They often giggle, and giggling is good because it means it’s still playful, so they are still engaged and learning. I tell them parents actually like chocolate just as much as children, but adults have practiced getting Calming Carl and Problem Solving Pete to work with Big Boss Bootsy and can (sometimes) stop him from sounding the danger alarm when he doesn’t need to. It does take practice and I remind children that their brains are still building and learning from experience.


Ultimately, this is about enabling children to learn functional ways to manage big feelings, and some of that will happen from conversations about the things that went wrong.


From a Shared Language to Emotional Regulation

Once you’ve got all the characters in the brain house, you have a shared language that you can use to help your child learn how to regulate (manage) their emotions. For example, “it looks like Big Boss Bootsy might be getting ready to sound the alarm, how about seeing if Calming Carl can send a message saying ‘take some deep breaths.”


The language of the brain house also allows kids to talk more freely about their own mistakes, it’s non judgmental, playful and can be talked about as being separate (psychologists also call this ‘externalized’) from them. Imagine how hard it might be to say ‘I hit Jenny today at school’ versus “Big Boss Bootsy really flipped the lid today.” When I say this to parents, some worry that I’m giving children a free pass. “Can’t they just blame Bootsy for their misbehavior?” they ask. Ultimately, what this is about is enabling children to learn functional ways to manage big feelings, and some of that will happen from conversations about the things that went wrong. If children feel able to talk about their mistakes with you, then you have an opportunity to join your upstairs brain folk with theirs, and problem solve together. It doesn’t mean they escape consequences or shirk responsibility. It means you can ask questions like “do you think there is anything you could do to help Bootsy keep the lid on?.”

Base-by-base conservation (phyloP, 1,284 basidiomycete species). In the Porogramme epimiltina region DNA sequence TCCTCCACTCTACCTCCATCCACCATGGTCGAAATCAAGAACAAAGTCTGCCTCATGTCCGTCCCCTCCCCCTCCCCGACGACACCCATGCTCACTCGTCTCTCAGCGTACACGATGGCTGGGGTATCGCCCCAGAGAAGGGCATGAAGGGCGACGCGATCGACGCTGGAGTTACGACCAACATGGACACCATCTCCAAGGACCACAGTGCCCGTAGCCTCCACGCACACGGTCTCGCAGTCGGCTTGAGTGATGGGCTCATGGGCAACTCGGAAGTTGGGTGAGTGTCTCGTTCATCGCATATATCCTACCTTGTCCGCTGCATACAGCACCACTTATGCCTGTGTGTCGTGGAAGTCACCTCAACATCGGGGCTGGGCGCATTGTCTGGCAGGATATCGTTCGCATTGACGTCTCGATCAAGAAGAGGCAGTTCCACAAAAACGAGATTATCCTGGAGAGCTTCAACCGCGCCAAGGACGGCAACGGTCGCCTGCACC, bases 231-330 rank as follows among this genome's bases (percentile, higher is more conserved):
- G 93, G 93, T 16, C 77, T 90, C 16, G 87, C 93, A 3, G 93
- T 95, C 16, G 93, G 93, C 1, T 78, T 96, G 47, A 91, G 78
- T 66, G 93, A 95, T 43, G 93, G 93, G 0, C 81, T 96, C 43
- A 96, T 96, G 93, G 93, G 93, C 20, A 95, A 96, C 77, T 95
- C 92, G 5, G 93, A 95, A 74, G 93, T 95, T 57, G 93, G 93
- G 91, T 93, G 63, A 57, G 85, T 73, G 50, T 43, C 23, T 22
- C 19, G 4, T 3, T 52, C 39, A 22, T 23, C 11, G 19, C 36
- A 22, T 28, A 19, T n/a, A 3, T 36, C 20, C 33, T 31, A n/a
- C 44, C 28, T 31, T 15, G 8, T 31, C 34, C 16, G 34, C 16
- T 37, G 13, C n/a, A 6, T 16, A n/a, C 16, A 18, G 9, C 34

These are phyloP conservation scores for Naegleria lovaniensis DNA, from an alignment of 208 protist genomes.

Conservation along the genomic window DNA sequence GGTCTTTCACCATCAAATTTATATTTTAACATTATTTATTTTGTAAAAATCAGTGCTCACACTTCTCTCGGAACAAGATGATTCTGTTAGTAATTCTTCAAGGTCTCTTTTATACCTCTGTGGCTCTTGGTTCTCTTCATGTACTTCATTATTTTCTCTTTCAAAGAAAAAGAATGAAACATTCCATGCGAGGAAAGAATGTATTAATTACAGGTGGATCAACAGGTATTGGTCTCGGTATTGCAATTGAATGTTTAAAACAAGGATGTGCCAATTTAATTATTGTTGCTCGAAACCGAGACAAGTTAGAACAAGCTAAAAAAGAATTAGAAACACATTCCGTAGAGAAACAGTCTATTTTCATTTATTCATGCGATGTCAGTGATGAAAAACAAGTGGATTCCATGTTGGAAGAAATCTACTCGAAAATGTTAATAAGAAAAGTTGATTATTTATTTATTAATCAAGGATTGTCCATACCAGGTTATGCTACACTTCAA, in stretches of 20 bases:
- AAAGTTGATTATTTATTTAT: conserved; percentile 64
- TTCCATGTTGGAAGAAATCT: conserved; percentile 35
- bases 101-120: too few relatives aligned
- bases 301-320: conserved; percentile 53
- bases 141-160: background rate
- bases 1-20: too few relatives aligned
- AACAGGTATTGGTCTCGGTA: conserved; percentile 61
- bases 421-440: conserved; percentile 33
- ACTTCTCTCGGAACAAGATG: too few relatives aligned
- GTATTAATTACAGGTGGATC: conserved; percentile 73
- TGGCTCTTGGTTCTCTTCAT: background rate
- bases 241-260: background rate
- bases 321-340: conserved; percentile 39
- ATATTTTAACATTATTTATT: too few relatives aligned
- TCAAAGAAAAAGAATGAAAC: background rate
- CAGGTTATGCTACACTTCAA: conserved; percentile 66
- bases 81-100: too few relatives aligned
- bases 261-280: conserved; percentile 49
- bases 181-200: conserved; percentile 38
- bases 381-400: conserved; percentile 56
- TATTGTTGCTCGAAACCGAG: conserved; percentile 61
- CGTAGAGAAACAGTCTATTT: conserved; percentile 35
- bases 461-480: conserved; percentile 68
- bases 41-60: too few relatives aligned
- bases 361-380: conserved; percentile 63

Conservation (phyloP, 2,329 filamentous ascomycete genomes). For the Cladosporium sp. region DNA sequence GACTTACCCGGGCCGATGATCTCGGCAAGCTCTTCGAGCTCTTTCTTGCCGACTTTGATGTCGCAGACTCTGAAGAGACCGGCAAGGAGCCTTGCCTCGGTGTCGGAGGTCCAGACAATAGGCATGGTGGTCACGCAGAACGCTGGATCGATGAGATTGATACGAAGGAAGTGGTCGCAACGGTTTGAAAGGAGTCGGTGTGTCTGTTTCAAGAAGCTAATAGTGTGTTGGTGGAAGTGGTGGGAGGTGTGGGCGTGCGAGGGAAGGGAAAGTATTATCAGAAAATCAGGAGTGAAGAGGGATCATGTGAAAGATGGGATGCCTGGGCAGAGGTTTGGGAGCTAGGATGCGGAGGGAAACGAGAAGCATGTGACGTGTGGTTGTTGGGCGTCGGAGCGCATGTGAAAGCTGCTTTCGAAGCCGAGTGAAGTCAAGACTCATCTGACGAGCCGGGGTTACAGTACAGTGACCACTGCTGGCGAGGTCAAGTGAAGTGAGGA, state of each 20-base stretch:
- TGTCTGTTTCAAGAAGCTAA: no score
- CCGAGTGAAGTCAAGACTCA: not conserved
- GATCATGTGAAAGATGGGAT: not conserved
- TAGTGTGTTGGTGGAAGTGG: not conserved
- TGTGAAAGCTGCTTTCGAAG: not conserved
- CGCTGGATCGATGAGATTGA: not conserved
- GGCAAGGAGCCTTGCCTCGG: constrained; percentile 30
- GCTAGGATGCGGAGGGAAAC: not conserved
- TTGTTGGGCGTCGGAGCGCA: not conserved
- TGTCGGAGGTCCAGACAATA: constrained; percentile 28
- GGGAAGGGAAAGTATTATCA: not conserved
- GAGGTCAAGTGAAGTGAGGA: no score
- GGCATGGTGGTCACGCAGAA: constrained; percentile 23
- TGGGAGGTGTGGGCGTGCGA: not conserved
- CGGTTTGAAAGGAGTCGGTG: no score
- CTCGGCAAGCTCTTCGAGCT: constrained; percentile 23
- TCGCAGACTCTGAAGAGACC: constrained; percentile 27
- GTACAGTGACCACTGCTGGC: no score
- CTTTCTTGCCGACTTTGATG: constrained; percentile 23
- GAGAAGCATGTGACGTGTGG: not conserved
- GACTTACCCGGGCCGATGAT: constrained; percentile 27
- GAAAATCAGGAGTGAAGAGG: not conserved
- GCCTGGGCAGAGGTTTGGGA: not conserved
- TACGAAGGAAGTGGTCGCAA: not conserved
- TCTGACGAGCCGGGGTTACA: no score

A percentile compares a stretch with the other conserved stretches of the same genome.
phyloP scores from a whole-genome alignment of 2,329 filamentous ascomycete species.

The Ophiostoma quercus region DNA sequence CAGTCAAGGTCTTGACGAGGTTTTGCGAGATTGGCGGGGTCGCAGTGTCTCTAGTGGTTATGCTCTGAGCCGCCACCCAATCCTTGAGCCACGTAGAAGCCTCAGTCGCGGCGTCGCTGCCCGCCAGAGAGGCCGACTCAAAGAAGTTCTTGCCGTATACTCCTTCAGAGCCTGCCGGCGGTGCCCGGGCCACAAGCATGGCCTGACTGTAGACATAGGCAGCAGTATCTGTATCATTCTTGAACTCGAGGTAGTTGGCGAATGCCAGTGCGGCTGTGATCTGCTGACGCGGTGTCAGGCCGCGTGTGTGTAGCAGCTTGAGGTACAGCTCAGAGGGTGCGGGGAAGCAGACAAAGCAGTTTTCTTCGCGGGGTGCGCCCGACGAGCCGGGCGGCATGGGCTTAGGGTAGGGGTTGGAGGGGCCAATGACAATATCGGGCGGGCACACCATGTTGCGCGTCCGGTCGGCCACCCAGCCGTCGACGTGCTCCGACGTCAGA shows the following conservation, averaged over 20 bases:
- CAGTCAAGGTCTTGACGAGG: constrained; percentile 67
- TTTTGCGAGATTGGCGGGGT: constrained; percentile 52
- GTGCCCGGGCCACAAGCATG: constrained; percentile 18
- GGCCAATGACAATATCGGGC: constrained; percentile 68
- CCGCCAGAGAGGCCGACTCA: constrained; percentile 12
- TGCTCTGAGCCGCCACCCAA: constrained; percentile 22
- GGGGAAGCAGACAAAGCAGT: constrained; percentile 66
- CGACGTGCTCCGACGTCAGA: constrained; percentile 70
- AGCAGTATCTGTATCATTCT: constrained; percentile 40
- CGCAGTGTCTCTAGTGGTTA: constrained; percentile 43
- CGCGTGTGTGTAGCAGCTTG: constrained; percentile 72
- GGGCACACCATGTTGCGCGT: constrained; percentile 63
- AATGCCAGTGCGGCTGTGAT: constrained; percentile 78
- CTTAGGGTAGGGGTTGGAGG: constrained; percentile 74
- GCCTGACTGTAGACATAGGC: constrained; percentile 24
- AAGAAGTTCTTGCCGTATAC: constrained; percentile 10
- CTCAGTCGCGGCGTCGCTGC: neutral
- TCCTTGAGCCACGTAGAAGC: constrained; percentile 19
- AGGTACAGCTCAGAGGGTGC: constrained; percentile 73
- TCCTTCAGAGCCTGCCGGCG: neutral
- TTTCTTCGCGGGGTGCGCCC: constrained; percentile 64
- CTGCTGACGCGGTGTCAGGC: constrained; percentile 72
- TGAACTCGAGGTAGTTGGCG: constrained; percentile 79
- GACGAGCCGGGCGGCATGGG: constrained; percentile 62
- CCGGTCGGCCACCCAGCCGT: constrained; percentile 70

Knowing about the brain house also helps parents to think about how to respond when their child is flooded with fear, anger or sadness. Have you ever told you child to calm down when they have flipped their lid? I have. Yet what we know about the brain house is Calming Carl lives upstairs and when Bootsy’s flipped the lid, Calming Carl can’t do much to help until the lid is back on. Your child may have gone beyond the point where they can help themselves to calm down. Sometimes, parents (teachers or caregivers) have to help kids to get their lids back on, and we can do this with empathy, patience and often taking a great deal of deep breaths ourselves!


Where to Go from Here?

Don’t expect to move all the characters into the brain house and unpack on the same day; moving house takes time, and so does learning about brains. Start the conversation and revisit it. You might want to find creative ways to explore the brain house with your child.


Here are a few ideas to get you started:

  1. Draw the brain house and all the characters
  2. Draw a picture of what it looks like in the house when the downstairs flips the lid
  3. Find a comic, cut out and stick characters into the downstairs and the upstairs
  4. Write stories about the adventures of the characters in the brain house
  5. Use a doll’s house (or if you don’t have a doll’s house, two shoe boxes, one on top of the other works just as well) and fill it with the downstairs and upstairs characters.

If you find other creative ways to explore the brain house, I would love to hear about them.


Make it fun, make it lively, and kids won’t even realize they are learning the foundations of emotional intelligence.

Faculty News


Career Advisor



UMAT applications close 2 June; test 26 July. Information Booklet: http://umat.acer.edu.au

‘INSIDE MONASH’ – Coming soon: Pharmacy; April 6th  Design and Fine Art, 11th Architecture, 12th Interior Architecture; Register: www.monash.edu/inside-monash

MONASH INTERNATIONAL STUDENT DAY – 31 March; Exhibition Space H1.16, Building H, Caulfield; http://www.monash.edu/monash-international-student-experience-day


‘EXPERIENCE LA TROBE’ – Melbourne (Bundoora): 9.30am – 4.30pm, Fri 7 April; Registrations: Experience La Trobe registrations are now open   OR information: http://www.latrobe.edu.au/experience/events/experience-la-trobe-events

WILLIAM ANGLISS INSTITUTE - School Holiday Program - Thurs 13 April. Book on-line.



The University of Melbourne offers the only Veterinary Science degree in Victoria, and is one of two universities offering an agriculture degree (in addition to La Trobe University). If you are thinking of studying either of these degrees at the University of Melbourne you might like to attend the Werribee Open Day and explore your future. Learn more about these degrees, meet some furry and reptilian friends, and feast at the food stalls on the day. Registrations for course lecture times and veterinary hospital tours are essential – RSVP today at RSVP today. Note: due to limited spaces, the veterinary hospital tours are prioritised to current university science students. When: 10am-3pm, Sunday 29 April; Where: Werribee campus, 250 Princes Hwy, Werribee; Info: [email protected].